Mr. Russell’s two greatest contemporaries — Booker Noe of the Jim Beam family and Elmer T. Lee of the Buffalo Trace distillery, who are credited with inventing small-batch and single-barrel bourbons — are gone now, and Parker Beam of Heaven Hill has retired, leaving Mr. Russell the oldest master distiller still working.

The new masters, including the sons of Mr. Noe and Mr. Beam, along with Chris Morris of Woodford Reserve and Jim Rutledge of Four Roses, have picked up the tradition, and their own fan base. Craig Beam and Denny Potter of Heaven Hill have come in Mr. Beam’s stead, and Greg Davis of Maker’s Mark carries the torch for those bottles sealed in red wax. Tom Bulleit, the founder of Bulleit Bourbon, falls into the category of the modern bourbon baron. Though he is not a master distiller, his name is on the bottle, and bourbon fans gravitate to him. All of these men travel the world touting American whiskey and many times find themselves together, like a band of brothers.

Bourbon distilling has long been a family tradition, said Michael R. Veach, a bourbon historian and author of “Kentucky Bourbon Whiskey: An American Heritage.” “It really wasn’t until after Prohibition that you saw an effort to train other people in distilling,” he said. For much of the mid- to late-20th century, it was a sleepy business, though still an important Kentucky craft.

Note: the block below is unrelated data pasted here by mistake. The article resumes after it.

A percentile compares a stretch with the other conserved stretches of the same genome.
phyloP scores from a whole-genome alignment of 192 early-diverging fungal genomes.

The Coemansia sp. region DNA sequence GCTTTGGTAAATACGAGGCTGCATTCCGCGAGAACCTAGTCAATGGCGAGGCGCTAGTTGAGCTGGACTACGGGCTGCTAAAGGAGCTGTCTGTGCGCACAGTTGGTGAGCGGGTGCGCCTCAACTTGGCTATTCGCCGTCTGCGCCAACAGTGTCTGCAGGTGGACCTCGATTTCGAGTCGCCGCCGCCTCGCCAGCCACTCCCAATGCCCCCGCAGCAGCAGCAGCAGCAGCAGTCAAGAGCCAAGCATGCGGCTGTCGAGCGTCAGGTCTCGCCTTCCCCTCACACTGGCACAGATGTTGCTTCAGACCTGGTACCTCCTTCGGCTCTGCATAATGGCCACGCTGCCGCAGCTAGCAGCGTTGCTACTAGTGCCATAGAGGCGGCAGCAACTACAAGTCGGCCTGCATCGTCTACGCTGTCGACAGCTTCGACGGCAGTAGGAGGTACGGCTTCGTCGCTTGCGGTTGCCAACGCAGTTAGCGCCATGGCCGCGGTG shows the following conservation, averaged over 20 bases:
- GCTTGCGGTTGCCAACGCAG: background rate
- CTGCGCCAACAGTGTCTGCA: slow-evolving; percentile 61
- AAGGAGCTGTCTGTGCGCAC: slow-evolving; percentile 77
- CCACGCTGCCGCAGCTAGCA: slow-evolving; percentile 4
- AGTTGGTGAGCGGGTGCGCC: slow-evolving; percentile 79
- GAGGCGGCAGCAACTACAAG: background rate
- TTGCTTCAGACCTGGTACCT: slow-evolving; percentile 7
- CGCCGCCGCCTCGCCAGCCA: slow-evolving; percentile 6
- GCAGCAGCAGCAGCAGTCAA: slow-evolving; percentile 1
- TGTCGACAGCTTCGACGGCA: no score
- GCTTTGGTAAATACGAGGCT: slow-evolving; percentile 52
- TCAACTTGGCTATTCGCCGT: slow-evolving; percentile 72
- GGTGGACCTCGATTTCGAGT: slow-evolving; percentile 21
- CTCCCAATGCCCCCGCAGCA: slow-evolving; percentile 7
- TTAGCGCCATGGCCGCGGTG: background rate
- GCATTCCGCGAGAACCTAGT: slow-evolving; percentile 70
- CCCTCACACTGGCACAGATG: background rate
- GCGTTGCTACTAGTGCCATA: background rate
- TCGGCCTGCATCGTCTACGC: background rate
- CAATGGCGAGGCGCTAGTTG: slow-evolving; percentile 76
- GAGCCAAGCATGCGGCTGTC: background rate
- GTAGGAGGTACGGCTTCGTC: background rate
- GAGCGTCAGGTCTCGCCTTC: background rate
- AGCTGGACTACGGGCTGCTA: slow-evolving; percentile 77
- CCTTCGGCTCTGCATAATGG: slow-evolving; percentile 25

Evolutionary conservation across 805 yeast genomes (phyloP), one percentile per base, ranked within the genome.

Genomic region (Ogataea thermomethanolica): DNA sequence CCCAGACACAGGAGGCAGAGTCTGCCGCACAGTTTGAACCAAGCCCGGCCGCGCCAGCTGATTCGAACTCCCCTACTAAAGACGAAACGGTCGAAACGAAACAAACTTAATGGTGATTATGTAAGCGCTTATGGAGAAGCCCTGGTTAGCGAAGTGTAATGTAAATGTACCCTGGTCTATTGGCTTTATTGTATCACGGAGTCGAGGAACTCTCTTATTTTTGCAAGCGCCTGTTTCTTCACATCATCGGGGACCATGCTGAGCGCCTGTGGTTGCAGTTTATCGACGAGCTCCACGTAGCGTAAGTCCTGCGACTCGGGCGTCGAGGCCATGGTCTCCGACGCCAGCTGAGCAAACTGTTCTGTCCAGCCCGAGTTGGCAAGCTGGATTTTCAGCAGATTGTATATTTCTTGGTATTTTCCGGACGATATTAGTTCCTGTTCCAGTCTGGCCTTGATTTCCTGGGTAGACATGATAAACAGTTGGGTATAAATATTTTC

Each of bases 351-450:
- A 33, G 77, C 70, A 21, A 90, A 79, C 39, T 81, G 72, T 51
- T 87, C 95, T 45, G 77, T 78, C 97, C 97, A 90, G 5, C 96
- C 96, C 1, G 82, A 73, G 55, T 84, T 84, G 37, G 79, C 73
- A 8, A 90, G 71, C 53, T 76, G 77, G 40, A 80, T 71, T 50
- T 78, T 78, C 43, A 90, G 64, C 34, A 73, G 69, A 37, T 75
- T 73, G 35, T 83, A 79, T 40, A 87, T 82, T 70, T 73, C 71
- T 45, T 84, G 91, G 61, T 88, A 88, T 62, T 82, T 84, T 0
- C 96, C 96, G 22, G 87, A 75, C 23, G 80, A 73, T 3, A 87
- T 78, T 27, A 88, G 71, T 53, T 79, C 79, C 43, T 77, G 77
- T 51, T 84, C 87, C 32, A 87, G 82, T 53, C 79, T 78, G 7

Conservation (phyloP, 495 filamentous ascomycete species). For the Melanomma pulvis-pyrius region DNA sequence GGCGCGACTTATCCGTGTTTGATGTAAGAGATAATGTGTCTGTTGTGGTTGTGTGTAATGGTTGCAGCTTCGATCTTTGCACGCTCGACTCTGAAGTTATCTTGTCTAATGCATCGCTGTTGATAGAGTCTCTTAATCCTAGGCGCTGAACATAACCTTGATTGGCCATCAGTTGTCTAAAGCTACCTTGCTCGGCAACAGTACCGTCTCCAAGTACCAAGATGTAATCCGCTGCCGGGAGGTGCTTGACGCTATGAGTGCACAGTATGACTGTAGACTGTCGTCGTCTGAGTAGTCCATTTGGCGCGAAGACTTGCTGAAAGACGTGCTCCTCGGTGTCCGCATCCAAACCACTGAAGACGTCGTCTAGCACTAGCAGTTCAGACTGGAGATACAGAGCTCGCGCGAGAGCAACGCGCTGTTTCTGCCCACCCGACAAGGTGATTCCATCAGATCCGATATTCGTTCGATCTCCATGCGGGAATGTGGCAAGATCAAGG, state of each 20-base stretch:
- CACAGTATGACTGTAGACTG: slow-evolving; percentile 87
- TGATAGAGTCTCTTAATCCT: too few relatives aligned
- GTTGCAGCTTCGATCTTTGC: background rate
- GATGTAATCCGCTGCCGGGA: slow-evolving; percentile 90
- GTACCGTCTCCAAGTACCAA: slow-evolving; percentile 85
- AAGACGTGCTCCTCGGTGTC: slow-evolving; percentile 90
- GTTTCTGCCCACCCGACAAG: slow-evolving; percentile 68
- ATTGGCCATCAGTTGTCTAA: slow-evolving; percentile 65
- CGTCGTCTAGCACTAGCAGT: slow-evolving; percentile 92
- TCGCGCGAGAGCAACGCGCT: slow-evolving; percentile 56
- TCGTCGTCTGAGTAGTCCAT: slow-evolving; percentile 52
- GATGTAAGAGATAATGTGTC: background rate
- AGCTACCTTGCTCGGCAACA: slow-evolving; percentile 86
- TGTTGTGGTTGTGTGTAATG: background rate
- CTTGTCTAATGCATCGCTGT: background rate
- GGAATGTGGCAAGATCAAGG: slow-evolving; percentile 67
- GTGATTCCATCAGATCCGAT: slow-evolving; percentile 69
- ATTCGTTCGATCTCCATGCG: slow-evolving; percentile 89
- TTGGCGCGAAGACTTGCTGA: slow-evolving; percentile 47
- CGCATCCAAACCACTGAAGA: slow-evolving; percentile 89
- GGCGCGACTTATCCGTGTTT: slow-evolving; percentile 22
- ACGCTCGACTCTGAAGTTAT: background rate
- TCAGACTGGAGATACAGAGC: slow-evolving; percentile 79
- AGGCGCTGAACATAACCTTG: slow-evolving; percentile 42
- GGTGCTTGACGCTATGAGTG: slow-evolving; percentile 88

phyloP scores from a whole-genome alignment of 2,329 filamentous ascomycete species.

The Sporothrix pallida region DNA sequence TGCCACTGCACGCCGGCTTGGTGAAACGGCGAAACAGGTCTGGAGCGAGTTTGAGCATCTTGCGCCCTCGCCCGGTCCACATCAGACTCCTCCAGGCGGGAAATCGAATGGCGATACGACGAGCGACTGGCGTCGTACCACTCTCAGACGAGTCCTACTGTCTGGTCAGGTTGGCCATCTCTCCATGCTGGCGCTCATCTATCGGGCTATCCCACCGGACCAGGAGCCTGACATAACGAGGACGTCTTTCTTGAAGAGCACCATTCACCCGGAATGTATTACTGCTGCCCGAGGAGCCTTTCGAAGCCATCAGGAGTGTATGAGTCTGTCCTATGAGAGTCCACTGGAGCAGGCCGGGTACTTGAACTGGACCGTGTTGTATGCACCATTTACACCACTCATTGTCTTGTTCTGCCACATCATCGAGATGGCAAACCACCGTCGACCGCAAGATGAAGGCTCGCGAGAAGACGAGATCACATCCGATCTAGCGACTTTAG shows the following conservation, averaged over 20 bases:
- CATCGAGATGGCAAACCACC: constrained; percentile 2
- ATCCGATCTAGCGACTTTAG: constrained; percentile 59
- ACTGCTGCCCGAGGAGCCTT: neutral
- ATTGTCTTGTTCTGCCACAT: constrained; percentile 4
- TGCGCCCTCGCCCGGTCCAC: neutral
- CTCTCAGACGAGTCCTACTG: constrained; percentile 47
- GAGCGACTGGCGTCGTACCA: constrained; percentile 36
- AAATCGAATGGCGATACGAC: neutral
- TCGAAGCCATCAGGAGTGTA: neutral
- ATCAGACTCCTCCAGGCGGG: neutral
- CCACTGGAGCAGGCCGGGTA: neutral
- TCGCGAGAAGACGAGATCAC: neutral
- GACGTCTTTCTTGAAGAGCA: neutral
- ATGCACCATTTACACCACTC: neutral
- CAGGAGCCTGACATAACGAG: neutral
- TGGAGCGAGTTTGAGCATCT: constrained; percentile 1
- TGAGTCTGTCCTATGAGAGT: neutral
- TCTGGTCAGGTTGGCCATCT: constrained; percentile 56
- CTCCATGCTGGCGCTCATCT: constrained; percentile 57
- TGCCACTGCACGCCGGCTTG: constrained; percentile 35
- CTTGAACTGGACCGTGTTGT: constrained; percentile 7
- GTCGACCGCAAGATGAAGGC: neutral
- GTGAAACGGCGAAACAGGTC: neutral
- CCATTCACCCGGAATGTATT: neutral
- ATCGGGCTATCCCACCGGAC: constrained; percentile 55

Mr. Russell and his contemporaries continued to teach their children the art of minding the grain mix and yeast mash, the difference among types of barrels used for aging and how a bourbon ought to smell. “Dad taught people how to properly smell bourbon,” Mr. Noe said, which includes inhaling it with the mouth as well as the nose.

Watching as Americans swilled vodka and beer during the 1980s, bourbon distillers realized that by returning to some pre-Prohibition bottling traditions and embracing the small-batch production and marketing efforts that had helped other beverages thrive, they could break bourbon out if its old-man image.

“My father saw single-malt scotches were doing really well,” said Fred Noe, the master distiller at Jim Beam and the son of Booker Noe. “And in his mind, if high-end bourbons with their special taste profiles were presented to the public in the correct way, he thought people would enjoy them.”71


His father went into the attic of Jim Beam’s home in Bardstown, Ky., and found the pre-Prohibition ledgers that included the bills for customers who purchased their bourbon straight from the barrels. “So he developed Bookers straight from the barrel, uncut, unfiltered,” he said, adding, “That’s how it was done in 1795.”

As the small-batch movement took off, so did the role of the distillers, who became brand managers in their own right, promoting bourbon to liquor stores and bars around the country and eventually, overseas, doing “education seminars” and signing bottles the way authors sign books.

“People love to say, ‘I talked to Jim Beam’s great-grandson, and he told me how this bourbon was made,’ “Mr. Noe said. “People who come into bars are looking for more than a drink these days; they want the stories. It’s entertainment.”